“Our battered suitcases were piled on the sidewalk again; we had longer ways to go. No matter, the road is life.” —Jack Kerouac, On the Road
The network of roads in America is immense, and “The Road” looms even larger in American culture. The American road has always been a place of self-discovery both for its individual travelers and, through their narratives, for the country as a whole. True to form, it can move us in opposite directions. It can lead toward a future of greater standardization and bigger development or back into a nostalgic past. It has the potential to either isolate or unify its travelers. Roads cut the landscape in two, but connect the country to itself. The road is linked to the frontier myth, but roads have hastened the congestion of the once-open West. Throughout the history of cars in this country, there has been a sustained impulse to make photographs that describe the varied and contradictory texture of the road, one that continues apace. Longer Ways to Go presents photographs from the collection of the Center for Creative Photography made of, from, on, and in the more than four million miles of road that criss-cross America, over eight decades.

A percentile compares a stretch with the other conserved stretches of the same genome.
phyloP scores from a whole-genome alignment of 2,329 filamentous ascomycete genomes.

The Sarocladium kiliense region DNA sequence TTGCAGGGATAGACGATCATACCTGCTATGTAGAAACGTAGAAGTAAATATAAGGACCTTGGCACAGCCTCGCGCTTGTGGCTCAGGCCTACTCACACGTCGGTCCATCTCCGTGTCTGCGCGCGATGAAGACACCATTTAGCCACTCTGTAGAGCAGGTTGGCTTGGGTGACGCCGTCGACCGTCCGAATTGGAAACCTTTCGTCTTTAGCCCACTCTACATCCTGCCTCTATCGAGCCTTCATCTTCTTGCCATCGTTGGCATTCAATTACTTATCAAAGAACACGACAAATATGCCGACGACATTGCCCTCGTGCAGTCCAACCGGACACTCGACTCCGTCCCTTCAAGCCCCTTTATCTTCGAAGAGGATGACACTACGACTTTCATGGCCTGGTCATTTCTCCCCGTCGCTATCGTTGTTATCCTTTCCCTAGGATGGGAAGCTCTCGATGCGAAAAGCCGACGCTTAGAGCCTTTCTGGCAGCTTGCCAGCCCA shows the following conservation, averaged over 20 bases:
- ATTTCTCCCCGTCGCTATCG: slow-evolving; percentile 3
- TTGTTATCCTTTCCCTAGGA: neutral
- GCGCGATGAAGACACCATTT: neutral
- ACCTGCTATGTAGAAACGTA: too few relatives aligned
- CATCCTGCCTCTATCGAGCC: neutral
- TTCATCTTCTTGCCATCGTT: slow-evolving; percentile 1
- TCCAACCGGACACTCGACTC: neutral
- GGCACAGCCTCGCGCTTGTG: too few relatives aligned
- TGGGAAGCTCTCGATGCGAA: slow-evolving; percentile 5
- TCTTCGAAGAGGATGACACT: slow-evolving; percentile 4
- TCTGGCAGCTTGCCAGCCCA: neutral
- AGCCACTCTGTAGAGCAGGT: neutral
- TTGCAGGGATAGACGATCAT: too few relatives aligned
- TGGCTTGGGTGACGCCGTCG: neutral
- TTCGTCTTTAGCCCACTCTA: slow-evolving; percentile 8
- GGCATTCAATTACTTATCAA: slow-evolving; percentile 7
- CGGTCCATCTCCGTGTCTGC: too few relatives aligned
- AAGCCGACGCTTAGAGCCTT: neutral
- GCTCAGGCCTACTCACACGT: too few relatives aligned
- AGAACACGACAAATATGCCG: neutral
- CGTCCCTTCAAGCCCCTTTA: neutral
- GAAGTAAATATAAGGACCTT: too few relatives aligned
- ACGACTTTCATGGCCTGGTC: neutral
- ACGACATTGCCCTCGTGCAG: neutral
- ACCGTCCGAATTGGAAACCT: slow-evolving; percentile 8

The gallery talk for Longer Ways to Go: Photographs of the American Road will be held in the Doris and John Norton Gallery for the Center for Creative Photography at the Phoenix Art Museum. The talk is free and open to the public, but please RSVP here as seating is limited.